Enlisting robots made sound economic sense, Taylor Farms officials said, for a company seeking to capitalize on Americans’ insatiable appetite for healthy fare at a time when it cannot recruit enough people to work in the fields or the factory.
The article noted that a decade ago, people lined up by the hundreds for jobs at packing houses in California and Arizona during the lettuce season, but this is no more.
GE’s Jeff Immelt: Robots Won’t Kill Human Jobs
AXIOS – April 1, 2017: CEO Jeff Immelt says that General Electric (GE) will support futuristic manufacturing, having abandon business ventures like finance and network television to focus on building things like jet engines and gas turbines. Here are some opinions about automation and the future of work:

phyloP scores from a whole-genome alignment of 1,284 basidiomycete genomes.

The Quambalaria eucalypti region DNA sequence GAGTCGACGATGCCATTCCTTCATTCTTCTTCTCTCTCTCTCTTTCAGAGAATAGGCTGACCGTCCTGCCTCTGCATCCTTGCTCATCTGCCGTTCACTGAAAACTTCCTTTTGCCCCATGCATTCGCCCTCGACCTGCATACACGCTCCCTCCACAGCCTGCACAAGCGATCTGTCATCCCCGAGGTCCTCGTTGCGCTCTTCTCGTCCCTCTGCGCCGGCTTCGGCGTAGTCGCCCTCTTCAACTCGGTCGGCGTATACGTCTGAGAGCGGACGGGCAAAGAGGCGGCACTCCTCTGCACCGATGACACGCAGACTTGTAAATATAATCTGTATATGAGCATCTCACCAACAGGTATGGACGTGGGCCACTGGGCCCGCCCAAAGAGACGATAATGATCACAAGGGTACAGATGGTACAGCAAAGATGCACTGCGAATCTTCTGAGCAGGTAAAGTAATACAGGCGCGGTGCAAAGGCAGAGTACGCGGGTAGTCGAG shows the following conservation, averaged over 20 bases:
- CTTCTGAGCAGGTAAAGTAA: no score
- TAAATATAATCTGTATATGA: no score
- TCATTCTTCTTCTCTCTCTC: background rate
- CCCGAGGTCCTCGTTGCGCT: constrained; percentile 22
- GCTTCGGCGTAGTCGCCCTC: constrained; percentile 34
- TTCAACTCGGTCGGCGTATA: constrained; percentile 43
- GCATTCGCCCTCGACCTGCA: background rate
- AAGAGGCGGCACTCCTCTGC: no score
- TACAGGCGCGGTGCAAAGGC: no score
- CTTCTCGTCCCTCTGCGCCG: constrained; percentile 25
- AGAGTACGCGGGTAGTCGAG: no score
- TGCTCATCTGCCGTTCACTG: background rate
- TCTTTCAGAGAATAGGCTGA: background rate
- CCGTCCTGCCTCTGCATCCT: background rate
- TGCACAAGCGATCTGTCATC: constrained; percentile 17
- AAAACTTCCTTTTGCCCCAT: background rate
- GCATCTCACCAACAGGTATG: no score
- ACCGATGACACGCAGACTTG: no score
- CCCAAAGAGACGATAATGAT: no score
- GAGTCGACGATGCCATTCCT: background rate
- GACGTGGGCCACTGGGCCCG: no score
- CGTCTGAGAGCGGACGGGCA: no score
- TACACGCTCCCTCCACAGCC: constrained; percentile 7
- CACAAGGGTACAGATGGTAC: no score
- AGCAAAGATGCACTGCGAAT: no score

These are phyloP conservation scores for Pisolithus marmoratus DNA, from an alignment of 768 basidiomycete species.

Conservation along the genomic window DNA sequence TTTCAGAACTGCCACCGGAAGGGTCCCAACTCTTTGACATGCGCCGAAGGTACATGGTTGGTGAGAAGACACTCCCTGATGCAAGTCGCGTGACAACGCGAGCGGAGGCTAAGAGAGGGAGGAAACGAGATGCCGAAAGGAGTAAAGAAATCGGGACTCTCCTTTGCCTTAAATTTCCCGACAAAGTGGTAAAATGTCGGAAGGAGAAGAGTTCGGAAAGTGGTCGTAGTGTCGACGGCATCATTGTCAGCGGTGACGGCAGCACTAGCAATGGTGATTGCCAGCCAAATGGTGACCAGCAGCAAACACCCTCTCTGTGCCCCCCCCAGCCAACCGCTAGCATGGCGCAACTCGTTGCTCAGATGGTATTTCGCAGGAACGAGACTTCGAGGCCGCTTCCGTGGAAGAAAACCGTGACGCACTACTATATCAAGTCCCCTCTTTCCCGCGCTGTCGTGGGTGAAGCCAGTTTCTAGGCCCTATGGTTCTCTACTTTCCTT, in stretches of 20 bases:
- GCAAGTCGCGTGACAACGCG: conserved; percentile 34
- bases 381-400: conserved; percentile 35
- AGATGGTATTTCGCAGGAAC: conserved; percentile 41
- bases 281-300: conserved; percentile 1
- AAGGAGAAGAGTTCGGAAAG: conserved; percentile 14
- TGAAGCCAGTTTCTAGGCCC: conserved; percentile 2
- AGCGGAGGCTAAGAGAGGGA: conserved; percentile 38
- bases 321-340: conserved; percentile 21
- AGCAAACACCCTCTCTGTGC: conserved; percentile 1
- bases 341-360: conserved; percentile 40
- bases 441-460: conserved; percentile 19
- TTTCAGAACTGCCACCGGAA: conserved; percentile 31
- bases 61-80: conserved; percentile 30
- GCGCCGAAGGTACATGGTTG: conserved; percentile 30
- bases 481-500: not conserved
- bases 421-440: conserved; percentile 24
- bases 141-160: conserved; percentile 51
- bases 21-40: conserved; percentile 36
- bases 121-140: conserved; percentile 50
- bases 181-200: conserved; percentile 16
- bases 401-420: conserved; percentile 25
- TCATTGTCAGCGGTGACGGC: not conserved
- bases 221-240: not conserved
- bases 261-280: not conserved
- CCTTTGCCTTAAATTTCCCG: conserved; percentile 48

Immelt thinks that fears regarding robot-driven joblessness are overblown, and noted: “This notion of the war of the robots happening in the short term, that’s more of a Silicon Valley vision than the real world.”
(But the public believes that robots will make American CEOs richer due to their lower financial requirement than humans.)
Immelt says “It’s not just technology, but politics that drive automation: “The question of the last election was, ‘how do you create $25 per hour jobs?” …In a global economy, jobs that don’t require trained workers to leverage the power of computers and automation simply won’t pay that well.”
All business will be in the education business, says Immelt. And believes that GE and similar firms must do more to train workers to upgrade above tasks that robots can do…”